the subsequent attempts with heavy losses to the attacker. On the following day, the 3d Panzer Grenadier was caught by artillery fire just as its assault waves were forming. Confused and disorganized, the German infantry were unable to make another bid.
Farther north, on 22 December, the 277th Volks Grenadier Division returned to the fray after licking the wounds it had suffered at Krinkelt-Rocherath and adding soome companies of the 2gth Panzer Grenadier Regiment (3d Panzer Grenadier Division). Early in the morning two companies from the 277th made a sharp attack to gain the high ground east of Kalterherberg occupied by the ggth Reconnaissance Troop. No friendly artillery was ranged in and the German infantry marched through a mine field, crossed a stream under direct bullet fire, and drove through the extended cavalry line. Two of the cavalry platoons were encircled and the attack carried for a thousand yards before Company E of the 47th Infantry and the remaining troopers were able to halt it. Apparently intent on driving as deeply to the American rear as possible, the grenadiers gave the encircled platoons a breathing spell and with nightfall the Americans succeeded in escaping. The fight spread to the 3gth Infantry during the afternoon when small groups of the enemy began to infiltrate. Reinforcements brought forward under a smoke screen nourished the German assault, which by nightfall had won a foothold inside the American main line of resistance.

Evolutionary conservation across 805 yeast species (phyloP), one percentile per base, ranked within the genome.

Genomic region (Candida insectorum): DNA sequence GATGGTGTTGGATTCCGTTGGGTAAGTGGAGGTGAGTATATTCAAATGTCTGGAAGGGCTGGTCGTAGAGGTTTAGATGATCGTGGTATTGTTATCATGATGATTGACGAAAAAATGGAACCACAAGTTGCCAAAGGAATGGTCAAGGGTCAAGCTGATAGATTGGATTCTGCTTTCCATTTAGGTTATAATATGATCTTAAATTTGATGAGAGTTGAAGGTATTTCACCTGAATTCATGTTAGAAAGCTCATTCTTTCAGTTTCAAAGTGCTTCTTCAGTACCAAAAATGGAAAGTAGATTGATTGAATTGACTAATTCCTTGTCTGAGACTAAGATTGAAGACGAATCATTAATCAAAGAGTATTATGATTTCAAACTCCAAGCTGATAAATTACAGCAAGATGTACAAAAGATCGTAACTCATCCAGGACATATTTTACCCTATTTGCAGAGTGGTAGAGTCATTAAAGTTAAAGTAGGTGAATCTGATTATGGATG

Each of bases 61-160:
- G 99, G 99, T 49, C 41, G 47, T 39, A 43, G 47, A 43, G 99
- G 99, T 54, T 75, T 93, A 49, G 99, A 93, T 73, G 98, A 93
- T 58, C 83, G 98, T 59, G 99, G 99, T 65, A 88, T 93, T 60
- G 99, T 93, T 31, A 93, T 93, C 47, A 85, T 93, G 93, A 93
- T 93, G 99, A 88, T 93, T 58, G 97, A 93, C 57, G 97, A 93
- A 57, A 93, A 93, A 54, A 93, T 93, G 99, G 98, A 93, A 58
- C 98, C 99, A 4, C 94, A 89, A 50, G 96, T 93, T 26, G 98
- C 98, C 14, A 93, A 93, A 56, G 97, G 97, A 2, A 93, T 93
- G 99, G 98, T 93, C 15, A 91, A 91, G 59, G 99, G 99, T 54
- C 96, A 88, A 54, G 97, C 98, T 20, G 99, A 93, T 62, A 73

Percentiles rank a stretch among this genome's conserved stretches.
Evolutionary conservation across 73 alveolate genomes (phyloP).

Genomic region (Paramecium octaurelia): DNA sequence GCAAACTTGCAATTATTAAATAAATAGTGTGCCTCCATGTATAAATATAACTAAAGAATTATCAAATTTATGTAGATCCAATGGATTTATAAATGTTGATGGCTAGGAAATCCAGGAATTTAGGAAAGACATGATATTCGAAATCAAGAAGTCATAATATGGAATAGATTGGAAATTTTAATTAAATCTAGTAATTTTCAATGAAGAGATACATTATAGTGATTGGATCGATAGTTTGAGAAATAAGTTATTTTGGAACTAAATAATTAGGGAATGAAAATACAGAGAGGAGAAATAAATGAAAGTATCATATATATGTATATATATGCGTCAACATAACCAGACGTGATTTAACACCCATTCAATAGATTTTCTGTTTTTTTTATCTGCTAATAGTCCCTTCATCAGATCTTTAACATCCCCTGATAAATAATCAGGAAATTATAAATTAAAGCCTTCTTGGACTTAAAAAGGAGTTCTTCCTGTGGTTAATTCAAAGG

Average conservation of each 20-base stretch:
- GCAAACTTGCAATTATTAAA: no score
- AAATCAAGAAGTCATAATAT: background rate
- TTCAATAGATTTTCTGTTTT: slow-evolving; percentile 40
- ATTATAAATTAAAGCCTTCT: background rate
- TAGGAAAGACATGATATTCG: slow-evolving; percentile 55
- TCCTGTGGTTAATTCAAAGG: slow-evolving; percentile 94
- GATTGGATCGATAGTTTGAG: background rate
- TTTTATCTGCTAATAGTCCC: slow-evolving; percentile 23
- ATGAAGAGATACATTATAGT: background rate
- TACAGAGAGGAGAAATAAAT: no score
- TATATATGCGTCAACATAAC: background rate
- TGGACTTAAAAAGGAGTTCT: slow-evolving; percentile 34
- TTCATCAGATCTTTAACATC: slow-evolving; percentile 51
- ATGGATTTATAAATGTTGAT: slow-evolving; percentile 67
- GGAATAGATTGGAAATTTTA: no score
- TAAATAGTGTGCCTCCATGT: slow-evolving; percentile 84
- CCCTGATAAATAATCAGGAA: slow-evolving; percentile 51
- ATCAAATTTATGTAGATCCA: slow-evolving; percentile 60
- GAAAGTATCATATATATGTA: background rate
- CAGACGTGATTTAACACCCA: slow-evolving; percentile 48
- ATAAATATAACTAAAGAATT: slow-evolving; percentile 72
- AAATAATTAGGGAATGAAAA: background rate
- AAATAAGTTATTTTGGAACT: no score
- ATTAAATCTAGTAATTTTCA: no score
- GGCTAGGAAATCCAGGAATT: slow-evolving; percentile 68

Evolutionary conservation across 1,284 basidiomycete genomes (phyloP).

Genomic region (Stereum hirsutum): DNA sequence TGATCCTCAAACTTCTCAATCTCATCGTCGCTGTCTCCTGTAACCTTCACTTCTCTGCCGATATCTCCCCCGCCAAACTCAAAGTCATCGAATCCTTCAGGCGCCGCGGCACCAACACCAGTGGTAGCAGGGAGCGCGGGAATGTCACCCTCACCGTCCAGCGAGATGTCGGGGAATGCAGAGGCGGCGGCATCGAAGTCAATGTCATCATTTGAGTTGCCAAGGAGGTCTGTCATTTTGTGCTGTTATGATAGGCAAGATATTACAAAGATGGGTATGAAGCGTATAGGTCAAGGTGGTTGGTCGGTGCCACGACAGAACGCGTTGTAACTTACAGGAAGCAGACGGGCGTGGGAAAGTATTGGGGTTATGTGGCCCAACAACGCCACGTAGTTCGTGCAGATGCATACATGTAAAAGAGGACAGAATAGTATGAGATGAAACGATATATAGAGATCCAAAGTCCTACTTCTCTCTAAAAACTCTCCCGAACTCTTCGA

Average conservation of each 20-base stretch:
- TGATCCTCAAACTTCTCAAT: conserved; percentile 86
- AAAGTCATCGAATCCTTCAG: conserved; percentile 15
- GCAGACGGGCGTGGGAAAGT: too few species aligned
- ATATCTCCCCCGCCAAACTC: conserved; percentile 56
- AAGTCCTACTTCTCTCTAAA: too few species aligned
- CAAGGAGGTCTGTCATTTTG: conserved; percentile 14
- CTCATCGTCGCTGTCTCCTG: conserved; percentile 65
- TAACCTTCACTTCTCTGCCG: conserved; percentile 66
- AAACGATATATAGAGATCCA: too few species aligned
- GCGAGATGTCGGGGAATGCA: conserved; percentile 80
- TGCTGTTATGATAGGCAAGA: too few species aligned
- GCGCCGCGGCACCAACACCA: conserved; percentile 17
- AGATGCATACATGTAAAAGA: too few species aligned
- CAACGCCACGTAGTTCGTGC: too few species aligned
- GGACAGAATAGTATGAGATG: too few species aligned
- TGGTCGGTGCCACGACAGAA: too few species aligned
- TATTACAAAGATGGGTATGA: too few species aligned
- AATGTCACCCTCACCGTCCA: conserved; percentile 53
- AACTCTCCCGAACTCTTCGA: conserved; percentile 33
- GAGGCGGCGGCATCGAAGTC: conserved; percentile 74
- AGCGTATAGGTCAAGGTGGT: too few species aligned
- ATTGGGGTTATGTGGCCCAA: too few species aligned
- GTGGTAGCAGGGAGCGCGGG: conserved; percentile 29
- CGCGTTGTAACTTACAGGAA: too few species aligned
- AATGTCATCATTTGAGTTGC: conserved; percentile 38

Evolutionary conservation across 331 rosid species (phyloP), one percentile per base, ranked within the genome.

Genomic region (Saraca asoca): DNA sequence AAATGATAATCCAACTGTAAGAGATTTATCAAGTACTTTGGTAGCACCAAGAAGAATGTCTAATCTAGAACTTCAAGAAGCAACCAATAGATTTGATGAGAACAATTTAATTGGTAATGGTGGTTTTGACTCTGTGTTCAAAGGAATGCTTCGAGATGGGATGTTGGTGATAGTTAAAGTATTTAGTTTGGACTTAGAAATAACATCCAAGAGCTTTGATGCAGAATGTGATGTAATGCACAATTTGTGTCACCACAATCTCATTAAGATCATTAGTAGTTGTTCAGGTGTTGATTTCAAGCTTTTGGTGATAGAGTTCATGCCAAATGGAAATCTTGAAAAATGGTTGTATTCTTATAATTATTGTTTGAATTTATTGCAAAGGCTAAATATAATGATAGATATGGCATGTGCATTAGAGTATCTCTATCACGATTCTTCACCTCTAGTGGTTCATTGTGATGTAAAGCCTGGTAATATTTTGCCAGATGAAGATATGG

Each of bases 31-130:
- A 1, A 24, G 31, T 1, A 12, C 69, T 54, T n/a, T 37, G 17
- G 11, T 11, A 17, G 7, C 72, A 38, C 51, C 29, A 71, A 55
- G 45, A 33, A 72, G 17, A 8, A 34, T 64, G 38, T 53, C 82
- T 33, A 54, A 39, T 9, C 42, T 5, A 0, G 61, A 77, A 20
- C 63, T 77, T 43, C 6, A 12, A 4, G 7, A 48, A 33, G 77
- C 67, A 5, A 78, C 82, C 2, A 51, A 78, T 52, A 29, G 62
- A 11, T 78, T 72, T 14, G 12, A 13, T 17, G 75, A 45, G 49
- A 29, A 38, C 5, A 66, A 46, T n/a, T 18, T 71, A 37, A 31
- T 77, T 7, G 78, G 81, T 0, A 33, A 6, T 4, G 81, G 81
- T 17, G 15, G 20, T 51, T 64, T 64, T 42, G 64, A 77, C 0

During the night of 22 December an artillery bombardment prepared the way for German infiltration elsewhere on the gth Division front. But when day broke the Americans drove the enemy back after a series of short fire fights and restored the line in its entirety. The 277th Volks Grenadier Division no longer possessed the strength to make a real effort against the north wing of the Elsenborn line. The 326th Volks Grenadier Division, its northern neighbor, had given no hand in this fight-not surprising in view of the punishment taken at Hofen and Monschau. Both divisions now fell out of the drive to widen the way west. The surest signal of the failure on the right wing of the Sixth Panzer Army was the ignominious end of the attack in the Butgenbach sector On the morning of 23 December the 18th Infantry barred the gap which had opened the day before on the right of the 26th Infantry-and the 12th SS Panzer Division threw in the sponge.
Maj. Gen. Leonard T. Gerow's V Corps now had four infantry divisions, the gth, ggth, 2d, and 1st, standing firmly on well-organized ground from Monschau to Weismes. The barrier so presented would restrict and straitjacket the northern shoulder of the German salient, at this moment still expanding to the west. The question remained as to whether, at a later date, the Sixth Panzer Army would or could shake this shoulder free. As it stood, the 1st and gth Divisions were given time to concentrate and regroup their hastily committed regiments, while the 2d and ggth set about the business of acquiring replacements for lost men and weapons, gaining a